gneiss        (nys)    n.    [<German]
        
                    a granite-like rock formed of layers of quartz and mica
     
                        The geologist found a specimen of dark green hornblendic gneiss.
       
                        (Has a homonym - nice.  Appears in How to Spell Like a Champ, p.76.
                         On the City Written Spelling Test in 2006 and the Colorado State
                         Written Spelling Test in 1982, 1984, and 1988.)
      
posthumous       (PAWS-chuh-muhs)   adj.   [by folk etymology<Latin]
       
                              published after the death of the author; occurring
                               after one’s death
     
                                     Four years after her death in 1886, a posthumous volume
                                     of Emily Dickinson’s poems was published by her sister.
       
                                    (First appeared in Words of the Champions in 1963.  Appeared in
                                     PAIDEIA in 1997 - Literary Terms and again in 2002 - Poe Words.
                                     On the Colorado State Written Spelling Test in 1995 and 1999.)
     
archipelago        (awrk-uh-PEL-uh-goh)    n.    [<Italian]
      
                                   a group or cluster of islands
       
                                        Attu is an island in the Aleutian archipelago.
       
                                    (First appeared in Words of the Champions in 1956, in PAIDEIA
                                     in 1996 - What on Earth?, and in Spell It! in 2007 - Words from
                                     Italian.  On the 2009 City Written Spelling Test.)
                              
orthography        (ohr-THAWG-ruh-fee)    n.    [<Greek]
               
                               correct spelling; spelling as a subject for study
      
                                     Only experts in orthography become spelling bee champions.
      
                                     (On American Heritage Dictionary’s list of 100 words every
                                      college student should know.  First appeared in PAIDEIA in
                                      2002 - Poe WordsOn the City Written Spelling Test in 2002.)
     
beagle        (BEE-guhl)    n.    [<English]
      
                 a small short-legged smooth-coated hound with drooping ears
        
                            The beagle originated as a definite breed in England
                                   at least four centuries ago.
        
                      (The word that Charlie Brown misses at the Annual Spelling Bee in the 1969
                       animated film A Boy Named Charlie Brown.  Understandably, Snoopy was
                       totally upset.  First appeared in Words of the Champions in 1975.) 
    
trichotillomania       (trik-uh-til-uh-MAY-nee-uh)   n.   [<Latin<Greek]
    
                                      an abnormal desire to pull one’s hair out
         
                                           "If I misspell this word my trichotillomania will come back!"
        
                                   (The word that eliminated Megan Courtney of Sedalia, Missouri,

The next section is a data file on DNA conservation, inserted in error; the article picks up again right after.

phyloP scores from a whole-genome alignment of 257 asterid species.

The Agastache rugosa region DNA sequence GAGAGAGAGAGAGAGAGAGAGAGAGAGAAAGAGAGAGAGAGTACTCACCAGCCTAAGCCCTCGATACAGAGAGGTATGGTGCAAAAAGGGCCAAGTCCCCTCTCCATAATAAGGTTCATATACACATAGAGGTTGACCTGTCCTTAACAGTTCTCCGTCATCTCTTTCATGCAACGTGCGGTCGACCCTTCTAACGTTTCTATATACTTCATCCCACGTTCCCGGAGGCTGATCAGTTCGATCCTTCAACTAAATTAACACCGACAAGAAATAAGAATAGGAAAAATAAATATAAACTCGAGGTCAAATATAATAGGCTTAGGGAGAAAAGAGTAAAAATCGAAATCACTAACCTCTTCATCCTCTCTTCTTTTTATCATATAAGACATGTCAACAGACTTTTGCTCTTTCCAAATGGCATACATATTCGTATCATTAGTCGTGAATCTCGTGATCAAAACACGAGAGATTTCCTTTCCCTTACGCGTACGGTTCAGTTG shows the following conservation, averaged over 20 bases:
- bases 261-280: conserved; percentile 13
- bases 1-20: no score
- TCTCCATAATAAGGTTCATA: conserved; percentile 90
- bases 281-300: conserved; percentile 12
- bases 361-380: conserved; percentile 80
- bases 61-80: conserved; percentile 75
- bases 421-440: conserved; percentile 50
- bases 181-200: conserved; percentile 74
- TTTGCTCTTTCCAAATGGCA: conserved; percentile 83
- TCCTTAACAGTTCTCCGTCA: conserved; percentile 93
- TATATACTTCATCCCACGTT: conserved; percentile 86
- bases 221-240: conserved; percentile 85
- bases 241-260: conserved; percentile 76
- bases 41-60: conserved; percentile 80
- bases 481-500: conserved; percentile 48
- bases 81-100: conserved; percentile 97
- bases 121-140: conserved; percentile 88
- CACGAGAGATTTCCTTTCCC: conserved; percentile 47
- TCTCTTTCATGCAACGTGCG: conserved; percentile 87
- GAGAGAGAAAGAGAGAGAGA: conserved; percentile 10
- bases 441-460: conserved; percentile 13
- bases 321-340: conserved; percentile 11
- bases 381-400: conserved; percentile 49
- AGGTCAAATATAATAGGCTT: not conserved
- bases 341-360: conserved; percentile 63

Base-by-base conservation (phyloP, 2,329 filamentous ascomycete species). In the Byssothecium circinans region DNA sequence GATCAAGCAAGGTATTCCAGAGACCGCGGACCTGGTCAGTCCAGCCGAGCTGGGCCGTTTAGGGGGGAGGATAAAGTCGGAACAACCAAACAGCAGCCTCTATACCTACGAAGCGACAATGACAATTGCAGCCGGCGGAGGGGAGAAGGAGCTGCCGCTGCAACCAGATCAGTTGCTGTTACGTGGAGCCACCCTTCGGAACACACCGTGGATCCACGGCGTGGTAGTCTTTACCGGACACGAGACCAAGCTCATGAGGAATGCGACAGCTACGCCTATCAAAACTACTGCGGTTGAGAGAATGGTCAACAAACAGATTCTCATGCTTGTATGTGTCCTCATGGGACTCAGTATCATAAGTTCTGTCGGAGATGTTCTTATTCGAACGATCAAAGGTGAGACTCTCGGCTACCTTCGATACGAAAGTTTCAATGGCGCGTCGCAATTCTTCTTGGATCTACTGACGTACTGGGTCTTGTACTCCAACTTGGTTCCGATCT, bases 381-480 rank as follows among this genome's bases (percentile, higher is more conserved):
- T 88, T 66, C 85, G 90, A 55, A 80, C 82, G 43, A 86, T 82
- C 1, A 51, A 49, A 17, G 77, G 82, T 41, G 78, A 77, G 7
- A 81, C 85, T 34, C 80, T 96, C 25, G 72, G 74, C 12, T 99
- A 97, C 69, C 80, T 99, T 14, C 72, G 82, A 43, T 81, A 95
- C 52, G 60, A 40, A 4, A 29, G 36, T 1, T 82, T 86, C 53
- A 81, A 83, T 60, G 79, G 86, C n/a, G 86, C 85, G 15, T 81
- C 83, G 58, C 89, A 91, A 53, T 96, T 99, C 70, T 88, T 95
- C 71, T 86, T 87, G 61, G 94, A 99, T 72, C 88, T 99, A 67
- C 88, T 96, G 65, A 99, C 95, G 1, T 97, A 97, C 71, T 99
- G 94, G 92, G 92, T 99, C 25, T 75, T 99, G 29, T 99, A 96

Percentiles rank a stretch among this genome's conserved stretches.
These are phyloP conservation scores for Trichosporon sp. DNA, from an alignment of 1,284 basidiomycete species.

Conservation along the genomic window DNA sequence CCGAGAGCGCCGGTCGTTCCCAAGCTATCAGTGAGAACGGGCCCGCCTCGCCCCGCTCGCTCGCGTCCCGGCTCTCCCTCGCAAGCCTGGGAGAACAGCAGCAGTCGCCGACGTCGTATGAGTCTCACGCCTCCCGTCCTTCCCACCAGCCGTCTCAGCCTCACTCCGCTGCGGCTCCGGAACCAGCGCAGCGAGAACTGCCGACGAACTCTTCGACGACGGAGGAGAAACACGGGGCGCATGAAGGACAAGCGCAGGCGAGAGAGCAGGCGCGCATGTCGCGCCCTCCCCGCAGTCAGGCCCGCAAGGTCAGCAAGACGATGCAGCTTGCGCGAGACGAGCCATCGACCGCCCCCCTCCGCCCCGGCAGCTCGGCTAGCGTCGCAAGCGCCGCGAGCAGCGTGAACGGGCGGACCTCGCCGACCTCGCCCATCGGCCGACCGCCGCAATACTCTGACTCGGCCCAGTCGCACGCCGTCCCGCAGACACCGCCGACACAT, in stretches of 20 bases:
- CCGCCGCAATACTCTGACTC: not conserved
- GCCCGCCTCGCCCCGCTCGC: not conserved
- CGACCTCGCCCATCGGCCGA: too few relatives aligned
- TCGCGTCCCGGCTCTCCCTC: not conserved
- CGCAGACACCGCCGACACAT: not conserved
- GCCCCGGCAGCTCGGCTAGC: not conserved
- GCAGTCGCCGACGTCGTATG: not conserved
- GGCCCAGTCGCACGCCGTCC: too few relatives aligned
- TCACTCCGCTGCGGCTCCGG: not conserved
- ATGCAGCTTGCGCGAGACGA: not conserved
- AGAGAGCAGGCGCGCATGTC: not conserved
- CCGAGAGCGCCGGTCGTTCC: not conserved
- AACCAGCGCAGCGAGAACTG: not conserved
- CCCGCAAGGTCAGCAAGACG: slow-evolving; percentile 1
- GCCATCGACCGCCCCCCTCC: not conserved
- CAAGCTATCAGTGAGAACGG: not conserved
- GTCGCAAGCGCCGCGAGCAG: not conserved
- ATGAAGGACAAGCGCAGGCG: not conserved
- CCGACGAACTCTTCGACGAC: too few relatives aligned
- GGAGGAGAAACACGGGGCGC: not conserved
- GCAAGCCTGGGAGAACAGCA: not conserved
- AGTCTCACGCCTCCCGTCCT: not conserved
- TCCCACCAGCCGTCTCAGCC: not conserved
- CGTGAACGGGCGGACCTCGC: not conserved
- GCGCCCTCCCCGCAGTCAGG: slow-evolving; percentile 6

from the 2005 National Spelling Bee.  On the City Written
                                     Spelling Test in 2012.)
  
philippic        (fuh-LIP-ik)    n.    [<French<Latin<Greek name]
      
                        a bitter verbal attack; bitter denunciation; tirade
     
                             The senator’s loud and profane philippic was directed at
                              those who opposed his bill.
     
                           (The word is derived from the Philippics, speeches by the Greek orator
                            Demosthenes, died 322 B.C., that denounced King Philip II of Macedon,
                            died 336 B.C.  First appeared in PAIDEIA in 1988 - Emma and in Spell It!
                            in 2007 - Eponyms.  On the Colorado State Written Test in 2002 and
                            2005, and on the City Written Spelling Test in 2008 and 2013.)
 
 nocturnal        (nawk-TUHR-nuhl)    adj.    [<French & <Latin]
     
                      of or relating to the night; active at night, said of animals
    
                               The scarlet kingsnake is a nocturnal reptile that is rarely seen
                                hunting its prey.
       
                             (First appeared in Words of the Champions in 1953.  On the Colorado
                              State Written Spelling Test in 1961 and the City Written Test in 2004.)
    
chamois        (SHAM-ee)    n.    [<French<Latin]
     
                       a small agile goat-like antelope that lives on the loftiest
                       mountain ridges in Europe and the Caucasus and is a
                       favorite quarry of hunters; a soft leather prepared from
                       its skin; a cloth for polishing and washing
     
                            Dad painstakingly washes his car with a chamois while
                             I prefer to just drive it through the local car wash.
    
                            (On the Colorado State Written Spelling Test in 1982.) 
        
bloc        (blawk)    n.    [<French]
    
                a combination of persons, groups, or nations forming
                a unit with a common interest or purpose
     
                    The candidates are campaigning throughout the Midwest trying
                    to get the support of the farm bloc.
    
                    (The most missed word on the 2008 City Written Spelling Test.
                      First appeared in PAIDEIA in 2005 - Politics & Government.  Appears
                      in How to Spell Like a Champ, p. 54.  Has a homonym, block.)
    
rhea        (REE-uh)    n.    [<Latin<Greek
                                                  (?Rhea, mother of Zeus in Greek mythology)
      
                   a large, flightless South American bird, like an
                     ostrich but smaller
     
                      The rhea has three toes on each foot, an undeveloped tail,
                      and brownish feathers that droop over the rump and back.
      
                      (Has a homonym, ria.  On the 2009 City Written Spelling
                       Test.  First appeared in PAIDEIA in 1995 - Birds.)